12 McFarlan’s Strategic Grid The Y-axis:The Y axis represents the impact of the project on IT operations. One way of expressing this is to say that projects that are high on this axis improve the efficiency or quality of our existing systems and business processes, or lower their costs.McFarlan divided the grid into 4 quadrantsSupportFactoryTurnaroundStrategic
13 McFarlan’s Strategic Grid Support:Low operational impact, low strategic impact. This quadrant is about local process improvements for individual users.Factory:High operational impact, low strategic impact. This quadrant is about operational improvements that affect large portions of the firm, and are aimed at improving performance or decreasing cost.Turnaround:Low operational impact, high strategic impact. This quadrant is about exploiting new technologies to provide strategic opportunities.Strategic:High operational impact, high strategic impact. IT organizations that have most projects in this quadrant understand that IT can both improve core operations of the firm while simultaneously generating strategic options.
14 E-Business: The meaning and use of E-Business E-Commerce: is described as ‘all electronically mediated information exchanges between an organization and its external stakeholder’.E-Business: has been defined as the transformation of key business processes through the use of internet technologies.So E-commerce is a subset of e-business. The most generic description of e-commerce is trading on the internet, buying and selling products and services online.How the IS/IT in general can affect the competitive environment and an organizations ability to compete???????????
15 E-Business: The meaning and use of E-Business Three ways suggested by Porter:New business might become possible. For example, auction sales and photo album sitesThe industry structure can be changed. For example, in the music business it can be argued that the large CD publishers have less power because music can be self-published on the internet.IS/IT can provide an organization with competitive advantage by providing new ways of operating. For example, airlines save money by encouraging internet booking.Buy and sell side E-commerce‘buy side’ e-commerce focuses on transactions between a purchasing organization and its suppliers‘sell side’ e-commerce focuses on transactions between a purchasing organizations and its customers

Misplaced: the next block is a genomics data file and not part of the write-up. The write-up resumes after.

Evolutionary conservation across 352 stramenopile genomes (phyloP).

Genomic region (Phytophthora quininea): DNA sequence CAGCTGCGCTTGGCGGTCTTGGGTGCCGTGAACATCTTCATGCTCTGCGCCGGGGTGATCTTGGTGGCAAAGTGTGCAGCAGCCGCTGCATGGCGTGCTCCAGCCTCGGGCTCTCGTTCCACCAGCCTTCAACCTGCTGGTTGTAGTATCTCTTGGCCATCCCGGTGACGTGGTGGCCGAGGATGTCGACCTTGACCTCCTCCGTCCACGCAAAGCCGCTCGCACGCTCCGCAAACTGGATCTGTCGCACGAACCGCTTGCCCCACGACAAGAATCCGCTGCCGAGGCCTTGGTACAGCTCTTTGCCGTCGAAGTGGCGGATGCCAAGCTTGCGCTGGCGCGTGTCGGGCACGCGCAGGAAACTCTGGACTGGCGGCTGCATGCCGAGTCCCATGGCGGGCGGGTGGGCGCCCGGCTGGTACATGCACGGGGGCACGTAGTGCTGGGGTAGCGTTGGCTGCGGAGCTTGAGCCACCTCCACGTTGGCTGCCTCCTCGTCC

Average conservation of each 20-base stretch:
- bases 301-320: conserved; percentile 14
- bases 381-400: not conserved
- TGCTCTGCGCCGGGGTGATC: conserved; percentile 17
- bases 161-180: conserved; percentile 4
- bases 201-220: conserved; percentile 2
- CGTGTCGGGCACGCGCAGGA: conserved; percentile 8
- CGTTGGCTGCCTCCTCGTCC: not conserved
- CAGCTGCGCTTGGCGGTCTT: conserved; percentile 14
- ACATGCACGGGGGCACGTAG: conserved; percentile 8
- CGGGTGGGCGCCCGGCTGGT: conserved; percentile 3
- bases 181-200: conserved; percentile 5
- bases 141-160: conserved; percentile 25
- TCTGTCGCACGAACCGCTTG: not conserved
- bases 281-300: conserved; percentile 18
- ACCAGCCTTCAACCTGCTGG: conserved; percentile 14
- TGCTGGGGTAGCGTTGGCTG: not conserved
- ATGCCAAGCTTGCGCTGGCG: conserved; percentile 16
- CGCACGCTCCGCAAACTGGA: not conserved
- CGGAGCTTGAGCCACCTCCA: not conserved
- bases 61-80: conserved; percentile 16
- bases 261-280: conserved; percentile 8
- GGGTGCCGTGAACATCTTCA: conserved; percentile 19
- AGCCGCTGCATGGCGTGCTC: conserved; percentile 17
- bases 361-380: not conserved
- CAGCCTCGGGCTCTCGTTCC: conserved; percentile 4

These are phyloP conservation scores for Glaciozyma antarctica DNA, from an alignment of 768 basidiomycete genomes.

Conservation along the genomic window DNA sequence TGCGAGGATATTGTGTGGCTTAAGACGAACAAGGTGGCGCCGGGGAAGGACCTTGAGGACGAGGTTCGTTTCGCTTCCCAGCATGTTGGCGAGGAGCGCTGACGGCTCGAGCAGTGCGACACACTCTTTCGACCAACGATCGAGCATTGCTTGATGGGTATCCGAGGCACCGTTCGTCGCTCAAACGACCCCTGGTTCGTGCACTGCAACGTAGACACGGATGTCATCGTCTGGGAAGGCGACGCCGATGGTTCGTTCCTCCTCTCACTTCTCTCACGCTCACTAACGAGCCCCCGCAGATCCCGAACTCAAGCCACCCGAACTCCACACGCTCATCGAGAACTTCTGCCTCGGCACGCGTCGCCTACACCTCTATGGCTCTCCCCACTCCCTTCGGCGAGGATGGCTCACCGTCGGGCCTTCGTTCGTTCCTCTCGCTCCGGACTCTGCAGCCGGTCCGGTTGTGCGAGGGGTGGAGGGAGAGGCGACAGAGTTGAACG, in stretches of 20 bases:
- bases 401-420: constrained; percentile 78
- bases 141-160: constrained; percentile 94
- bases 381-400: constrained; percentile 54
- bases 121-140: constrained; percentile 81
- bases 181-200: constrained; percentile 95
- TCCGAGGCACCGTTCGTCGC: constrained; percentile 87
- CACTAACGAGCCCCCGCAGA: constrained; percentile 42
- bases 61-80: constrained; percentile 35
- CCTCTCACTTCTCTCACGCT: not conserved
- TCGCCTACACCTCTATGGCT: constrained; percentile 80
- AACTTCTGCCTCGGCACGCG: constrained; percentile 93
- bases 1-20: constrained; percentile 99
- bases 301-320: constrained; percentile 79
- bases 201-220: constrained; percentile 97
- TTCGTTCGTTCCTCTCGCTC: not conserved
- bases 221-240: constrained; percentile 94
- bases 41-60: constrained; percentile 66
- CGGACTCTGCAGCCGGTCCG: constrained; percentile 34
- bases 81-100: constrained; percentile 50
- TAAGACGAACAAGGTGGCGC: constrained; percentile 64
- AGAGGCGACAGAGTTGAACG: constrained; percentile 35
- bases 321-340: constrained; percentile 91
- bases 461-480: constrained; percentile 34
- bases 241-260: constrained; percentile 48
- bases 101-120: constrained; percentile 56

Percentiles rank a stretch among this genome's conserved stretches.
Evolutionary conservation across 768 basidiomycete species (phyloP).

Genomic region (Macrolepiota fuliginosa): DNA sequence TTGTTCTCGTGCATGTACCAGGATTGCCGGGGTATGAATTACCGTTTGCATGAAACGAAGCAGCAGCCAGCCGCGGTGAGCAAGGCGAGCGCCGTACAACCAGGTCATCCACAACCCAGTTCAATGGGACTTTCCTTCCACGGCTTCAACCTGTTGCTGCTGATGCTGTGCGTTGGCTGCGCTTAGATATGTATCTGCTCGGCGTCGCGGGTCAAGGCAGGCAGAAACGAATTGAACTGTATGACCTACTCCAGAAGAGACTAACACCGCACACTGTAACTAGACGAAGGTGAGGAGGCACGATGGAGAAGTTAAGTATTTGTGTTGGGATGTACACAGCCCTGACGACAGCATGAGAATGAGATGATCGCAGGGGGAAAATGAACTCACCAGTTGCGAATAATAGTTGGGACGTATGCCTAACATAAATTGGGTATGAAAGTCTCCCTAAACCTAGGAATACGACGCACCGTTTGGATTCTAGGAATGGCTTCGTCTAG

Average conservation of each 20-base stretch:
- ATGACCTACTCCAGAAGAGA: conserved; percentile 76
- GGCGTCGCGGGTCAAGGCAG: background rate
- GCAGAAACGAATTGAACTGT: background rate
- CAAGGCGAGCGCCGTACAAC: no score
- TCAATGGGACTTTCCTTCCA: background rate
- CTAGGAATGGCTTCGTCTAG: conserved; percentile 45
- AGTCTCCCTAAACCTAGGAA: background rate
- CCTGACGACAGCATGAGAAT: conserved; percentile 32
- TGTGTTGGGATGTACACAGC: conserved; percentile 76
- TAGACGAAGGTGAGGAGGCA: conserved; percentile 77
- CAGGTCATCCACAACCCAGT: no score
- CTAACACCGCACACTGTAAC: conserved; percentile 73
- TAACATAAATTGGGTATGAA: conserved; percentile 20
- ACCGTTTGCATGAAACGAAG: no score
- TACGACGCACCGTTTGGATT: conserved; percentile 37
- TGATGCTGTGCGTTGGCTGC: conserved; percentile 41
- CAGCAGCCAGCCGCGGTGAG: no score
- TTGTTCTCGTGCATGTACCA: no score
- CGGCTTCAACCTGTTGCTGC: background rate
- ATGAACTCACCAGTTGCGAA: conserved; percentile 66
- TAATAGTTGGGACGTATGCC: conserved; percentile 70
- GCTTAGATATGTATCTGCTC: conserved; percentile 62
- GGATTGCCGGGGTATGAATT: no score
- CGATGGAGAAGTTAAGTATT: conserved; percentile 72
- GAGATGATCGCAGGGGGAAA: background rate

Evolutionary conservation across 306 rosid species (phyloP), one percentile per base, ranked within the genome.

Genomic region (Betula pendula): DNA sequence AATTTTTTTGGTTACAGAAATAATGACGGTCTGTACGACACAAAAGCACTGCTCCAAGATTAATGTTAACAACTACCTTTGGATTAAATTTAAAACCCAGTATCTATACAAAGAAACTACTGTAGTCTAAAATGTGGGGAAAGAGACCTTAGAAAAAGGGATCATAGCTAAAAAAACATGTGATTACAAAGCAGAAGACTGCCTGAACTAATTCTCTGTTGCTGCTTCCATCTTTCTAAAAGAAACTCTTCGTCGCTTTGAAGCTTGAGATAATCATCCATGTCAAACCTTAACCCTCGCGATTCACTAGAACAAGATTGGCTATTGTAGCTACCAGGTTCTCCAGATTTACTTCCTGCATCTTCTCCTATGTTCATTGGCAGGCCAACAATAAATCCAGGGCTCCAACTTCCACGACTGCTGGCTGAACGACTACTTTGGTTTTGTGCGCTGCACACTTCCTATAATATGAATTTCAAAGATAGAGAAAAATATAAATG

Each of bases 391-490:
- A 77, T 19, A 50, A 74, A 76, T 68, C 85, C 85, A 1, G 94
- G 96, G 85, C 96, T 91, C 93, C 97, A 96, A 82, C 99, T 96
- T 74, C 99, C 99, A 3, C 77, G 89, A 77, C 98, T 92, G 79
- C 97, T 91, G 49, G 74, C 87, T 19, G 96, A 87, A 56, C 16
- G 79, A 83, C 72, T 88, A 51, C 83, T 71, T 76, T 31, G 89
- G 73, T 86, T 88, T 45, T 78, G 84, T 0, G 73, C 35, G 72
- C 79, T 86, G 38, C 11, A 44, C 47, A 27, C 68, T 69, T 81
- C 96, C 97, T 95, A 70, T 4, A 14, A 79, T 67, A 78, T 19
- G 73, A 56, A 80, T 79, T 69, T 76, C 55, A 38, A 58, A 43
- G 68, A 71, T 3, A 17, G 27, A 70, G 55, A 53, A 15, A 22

16 E-Business: The meaning and use of E-Business Categories of E-BusinessB2BSupermarket IS system automatically placing orders into supplier’s IS SystemsB2CSelling over the internet – books, flights, music etcC2BSome internet sites display a selection of supplier’s offering from which the user can choose. A model that largely depends on the internetC2CAuction sites, such as ebay, putting consumers in touch with each other. Amazon does the same by offering second hand books. This model largely depends on the internet.
17 E-Business: The meaning and use of E-Business The stages of e-business:Web presenceStatic or dynamic web-pages but no transactions are carried out. Would show information about the organization, products, contact details, FAQs, Faster updates are possible than paper basedE-commerceBuying and selling transactions using e-commerce. Might cut out middleman, but there is probably no fundamental change in the nature or the businessIntegrated e-commerceIntegrated e-commerce. For example, information can be gathered about each customer’s buying habits. This can allow the organizations to target customers very precisely and to begin to predict demandE-businessE-business is now fundamental to the business strategy and may well determine the business strategy
18 E-Business: The meaning and use of E-Business Benefits of E-businessCost reduction eg lower overheads, cheaper procurementIncreased revenueBetter information controlIncreased visibilityEnhanced customer servicesImproved marketingMarket penetrationEnhance company’s CAFree home delivery and goods are ordered online from the customer
19 E-Business: The meaning and use of E-Business What should the super market do if it is out of stock of an ordered item, when it comes to be picked for packing?Solution:Have standard options for the customer at ordering time: substitute with a similar product or omit itemcustomer (likely to be inefficient)Phone customer (perhaps not welcomed by the customer)
20 E-Business: The meaning and use of E-Business Barriers to e-businessTechnophobiaSecurity concernsSet up costsRunning costsLimited opportunities to exploit e-businessLimited IT resources in houseCustomers not likely to be interested in e-business